From the lighter side of today’s news … sarin gas, fingerprinting is hard work, and hacking.
Protecting Against Toxic Chemical Attacks
- Scientists have successfully developed MOFs capable of deactivating toxic nerve agents. MOFs (metal-organic framework) are minuscule, porous structures that have large surface areas that allow for the absorption of gases and other materials. These MOFs also contain zirconium, which acts to neutralize toxic material, such as sarin gas.
A pinpoint-size drop of sarin on the skin is a lethal dose.
Using polypropylene, the stuff used to make plastic bags, along with thin layers of aluminum, titanium or zinc oxide. to make a protective coating for clothing material, researchers found that the treated-cloth successfully deactivated applied toxins. This is fantastic news for first-responders and soldiers. And us, to, if North Korea finally builds a slingshot large and powerful enough to lob a couple of sarin-gas-filled basketballs in our direction.
Perhaps it’s time to purchase and send gift cards for a shopping spree at that popular store, Gas-Masks-R-Us.
- Fingerprint examiners are carefully selected for the job. In fact, it’s a special person who, for hour after hour, unapologetically stares at smudged ink and squiggly lines, all day long. The job is so demanding and specific that potential print examiners often must successfully complete a series of tests to get the first foot in the door. Next comes a certification course. Then, when all the classroom and practical training is said and done … it’s not an easy job.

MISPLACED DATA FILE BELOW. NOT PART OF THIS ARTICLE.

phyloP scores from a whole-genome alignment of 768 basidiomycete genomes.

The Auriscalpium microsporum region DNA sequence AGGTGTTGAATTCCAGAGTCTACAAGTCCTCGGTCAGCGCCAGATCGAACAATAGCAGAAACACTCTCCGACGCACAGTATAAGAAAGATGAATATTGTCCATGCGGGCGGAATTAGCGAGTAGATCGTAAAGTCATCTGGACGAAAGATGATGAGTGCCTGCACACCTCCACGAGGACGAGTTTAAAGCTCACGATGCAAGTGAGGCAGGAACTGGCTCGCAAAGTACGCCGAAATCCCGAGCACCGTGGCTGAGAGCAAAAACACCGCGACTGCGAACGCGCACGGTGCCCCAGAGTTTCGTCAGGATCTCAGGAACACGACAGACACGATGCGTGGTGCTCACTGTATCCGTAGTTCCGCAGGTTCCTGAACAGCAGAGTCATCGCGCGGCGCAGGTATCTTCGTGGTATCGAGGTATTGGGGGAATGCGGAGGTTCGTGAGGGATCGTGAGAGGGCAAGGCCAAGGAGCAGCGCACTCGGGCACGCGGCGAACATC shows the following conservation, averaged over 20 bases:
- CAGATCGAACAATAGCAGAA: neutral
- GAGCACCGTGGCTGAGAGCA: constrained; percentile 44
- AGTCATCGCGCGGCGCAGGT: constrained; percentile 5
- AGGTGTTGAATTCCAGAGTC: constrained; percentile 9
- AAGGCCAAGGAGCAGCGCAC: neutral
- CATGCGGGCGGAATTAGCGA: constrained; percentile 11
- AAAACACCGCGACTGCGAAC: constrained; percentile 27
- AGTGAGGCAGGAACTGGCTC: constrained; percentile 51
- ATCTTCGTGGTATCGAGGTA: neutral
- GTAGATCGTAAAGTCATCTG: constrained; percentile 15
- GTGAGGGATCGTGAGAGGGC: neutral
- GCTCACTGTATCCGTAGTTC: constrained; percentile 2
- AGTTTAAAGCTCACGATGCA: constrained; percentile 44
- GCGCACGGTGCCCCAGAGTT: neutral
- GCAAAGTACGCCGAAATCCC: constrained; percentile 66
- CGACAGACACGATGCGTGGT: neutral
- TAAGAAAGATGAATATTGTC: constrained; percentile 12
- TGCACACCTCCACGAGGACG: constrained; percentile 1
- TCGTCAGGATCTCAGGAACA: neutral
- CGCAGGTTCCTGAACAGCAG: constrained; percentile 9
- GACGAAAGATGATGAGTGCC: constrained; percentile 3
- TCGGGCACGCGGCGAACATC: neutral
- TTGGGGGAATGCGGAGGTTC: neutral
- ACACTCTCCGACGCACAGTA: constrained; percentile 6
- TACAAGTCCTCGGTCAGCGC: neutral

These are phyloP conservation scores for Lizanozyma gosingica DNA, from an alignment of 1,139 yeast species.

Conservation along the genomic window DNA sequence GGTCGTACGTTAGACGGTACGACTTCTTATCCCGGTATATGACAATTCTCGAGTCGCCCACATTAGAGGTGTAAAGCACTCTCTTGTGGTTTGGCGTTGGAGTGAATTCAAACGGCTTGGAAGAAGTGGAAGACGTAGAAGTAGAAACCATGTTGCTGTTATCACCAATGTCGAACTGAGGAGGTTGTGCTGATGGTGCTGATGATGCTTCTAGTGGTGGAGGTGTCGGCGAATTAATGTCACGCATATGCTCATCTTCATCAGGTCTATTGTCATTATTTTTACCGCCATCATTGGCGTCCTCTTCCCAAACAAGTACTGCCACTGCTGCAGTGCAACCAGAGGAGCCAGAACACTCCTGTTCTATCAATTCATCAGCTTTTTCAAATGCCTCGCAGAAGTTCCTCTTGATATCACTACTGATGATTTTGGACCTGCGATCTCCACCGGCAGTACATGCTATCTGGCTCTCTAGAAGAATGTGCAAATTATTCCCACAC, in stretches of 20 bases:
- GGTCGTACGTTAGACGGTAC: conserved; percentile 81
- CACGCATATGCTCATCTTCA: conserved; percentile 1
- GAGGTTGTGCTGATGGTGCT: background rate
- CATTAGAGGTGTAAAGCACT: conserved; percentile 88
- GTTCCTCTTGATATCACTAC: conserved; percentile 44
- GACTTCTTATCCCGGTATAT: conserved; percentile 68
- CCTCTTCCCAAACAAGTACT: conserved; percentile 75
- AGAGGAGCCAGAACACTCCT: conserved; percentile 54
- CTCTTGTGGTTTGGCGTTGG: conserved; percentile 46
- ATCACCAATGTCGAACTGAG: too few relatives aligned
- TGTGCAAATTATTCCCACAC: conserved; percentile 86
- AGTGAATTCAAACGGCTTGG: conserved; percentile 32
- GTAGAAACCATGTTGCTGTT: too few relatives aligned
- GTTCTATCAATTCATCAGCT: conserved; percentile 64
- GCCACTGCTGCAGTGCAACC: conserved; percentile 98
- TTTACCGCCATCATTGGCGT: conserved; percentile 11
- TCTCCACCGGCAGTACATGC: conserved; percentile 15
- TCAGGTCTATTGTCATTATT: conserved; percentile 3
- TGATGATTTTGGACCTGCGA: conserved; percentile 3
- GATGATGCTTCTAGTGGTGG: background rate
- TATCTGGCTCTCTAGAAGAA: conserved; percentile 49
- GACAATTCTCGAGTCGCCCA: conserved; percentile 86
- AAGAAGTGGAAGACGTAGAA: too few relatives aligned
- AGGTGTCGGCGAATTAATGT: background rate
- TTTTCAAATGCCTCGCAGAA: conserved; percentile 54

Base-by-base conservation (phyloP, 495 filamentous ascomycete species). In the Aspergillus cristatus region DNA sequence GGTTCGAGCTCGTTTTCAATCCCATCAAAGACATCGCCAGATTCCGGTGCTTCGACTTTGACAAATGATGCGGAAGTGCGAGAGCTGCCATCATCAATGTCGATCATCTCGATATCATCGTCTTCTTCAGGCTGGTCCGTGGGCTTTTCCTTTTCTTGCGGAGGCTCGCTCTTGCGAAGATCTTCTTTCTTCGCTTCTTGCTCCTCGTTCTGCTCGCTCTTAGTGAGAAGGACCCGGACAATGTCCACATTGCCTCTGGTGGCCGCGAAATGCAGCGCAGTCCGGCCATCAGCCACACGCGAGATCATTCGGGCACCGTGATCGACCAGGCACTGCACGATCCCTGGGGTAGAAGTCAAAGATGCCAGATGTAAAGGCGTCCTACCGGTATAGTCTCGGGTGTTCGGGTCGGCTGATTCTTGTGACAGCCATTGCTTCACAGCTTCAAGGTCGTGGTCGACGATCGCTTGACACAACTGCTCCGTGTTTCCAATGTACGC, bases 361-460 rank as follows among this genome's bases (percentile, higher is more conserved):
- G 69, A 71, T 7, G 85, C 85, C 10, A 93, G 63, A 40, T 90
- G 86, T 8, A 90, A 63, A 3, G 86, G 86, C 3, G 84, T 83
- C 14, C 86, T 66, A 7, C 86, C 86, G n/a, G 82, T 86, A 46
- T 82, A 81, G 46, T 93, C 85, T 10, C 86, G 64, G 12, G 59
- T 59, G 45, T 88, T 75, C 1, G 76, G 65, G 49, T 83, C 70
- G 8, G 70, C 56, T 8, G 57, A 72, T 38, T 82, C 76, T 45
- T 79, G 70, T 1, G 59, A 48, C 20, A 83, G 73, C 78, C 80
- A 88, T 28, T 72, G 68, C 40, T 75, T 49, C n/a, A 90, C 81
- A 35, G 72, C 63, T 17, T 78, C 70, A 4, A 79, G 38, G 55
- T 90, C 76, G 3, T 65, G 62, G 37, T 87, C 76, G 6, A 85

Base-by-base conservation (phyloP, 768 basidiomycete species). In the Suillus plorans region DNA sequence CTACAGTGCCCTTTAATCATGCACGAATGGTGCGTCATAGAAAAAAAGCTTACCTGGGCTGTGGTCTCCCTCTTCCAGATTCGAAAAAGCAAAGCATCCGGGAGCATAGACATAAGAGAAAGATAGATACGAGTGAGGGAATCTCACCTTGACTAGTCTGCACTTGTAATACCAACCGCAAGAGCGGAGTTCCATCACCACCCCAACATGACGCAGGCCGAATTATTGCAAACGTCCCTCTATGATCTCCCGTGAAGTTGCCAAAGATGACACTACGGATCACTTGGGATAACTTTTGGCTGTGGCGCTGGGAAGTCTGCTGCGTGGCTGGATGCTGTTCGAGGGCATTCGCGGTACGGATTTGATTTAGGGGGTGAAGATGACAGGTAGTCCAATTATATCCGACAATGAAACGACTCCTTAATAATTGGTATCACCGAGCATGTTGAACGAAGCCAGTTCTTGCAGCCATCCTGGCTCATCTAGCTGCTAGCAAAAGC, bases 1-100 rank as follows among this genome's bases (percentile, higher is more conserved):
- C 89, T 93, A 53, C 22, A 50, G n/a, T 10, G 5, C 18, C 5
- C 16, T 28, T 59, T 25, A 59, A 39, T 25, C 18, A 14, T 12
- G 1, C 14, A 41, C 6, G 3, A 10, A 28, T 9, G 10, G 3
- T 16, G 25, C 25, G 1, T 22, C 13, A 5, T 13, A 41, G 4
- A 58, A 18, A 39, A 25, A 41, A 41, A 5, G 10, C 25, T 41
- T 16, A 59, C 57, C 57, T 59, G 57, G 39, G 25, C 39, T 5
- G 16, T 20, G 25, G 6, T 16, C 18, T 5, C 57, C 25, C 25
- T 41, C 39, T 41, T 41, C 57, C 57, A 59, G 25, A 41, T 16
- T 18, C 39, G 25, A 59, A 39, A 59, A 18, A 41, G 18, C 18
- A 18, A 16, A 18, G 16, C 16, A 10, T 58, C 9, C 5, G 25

Curious to know if you have what it takes to become a fingerprint examiner? Well, here’s your chance. Click the link below to see a sample of the test prepared by the U.S. Dept. of Commerce, National Institute of Standards and Technology. I think you might be in for a surprise.
Do You Have What it Takes to be a Fingerprint Examiner?
Hacking a Router
- Malware named xLED can infect common routers, a move that enables hackers to leak information, passwords, files, etc., from computers, even those with firewalls and other security measures and systems. This malware bypasses all security measures.
The way this works is nothing short of a Mission Impossible sequel. The malware causes the router’s LEDs (the lights that signal status) to blink and pulse in various ways—codes, if you will. Then, via a hidden remote camera, or by accessing and using the camera on your laptop (also remotely controlled by the hacker), the hackers record and decode the LED flashes. The xLED malware can program the LEDs to flash at lightning-fast speeds – more than 1,000 flickers per second for each LED.
Here’s a handy bit of news that’ll make you feel all warm and fuzzy … Specialized malware can siphon data from from numerous devices, not just cellphones and laptops. For example, it can suck private information from computer speakers, headphone jacks, external and internal hard drives, computer fans, 3D printers, smartphones, and even, as I mentioned above, LED bulbs. Yes, the Russians have all your recipes, cat photos, and vacation pictures. And, of course, writers, the FBI also has your search history. Yes, they know …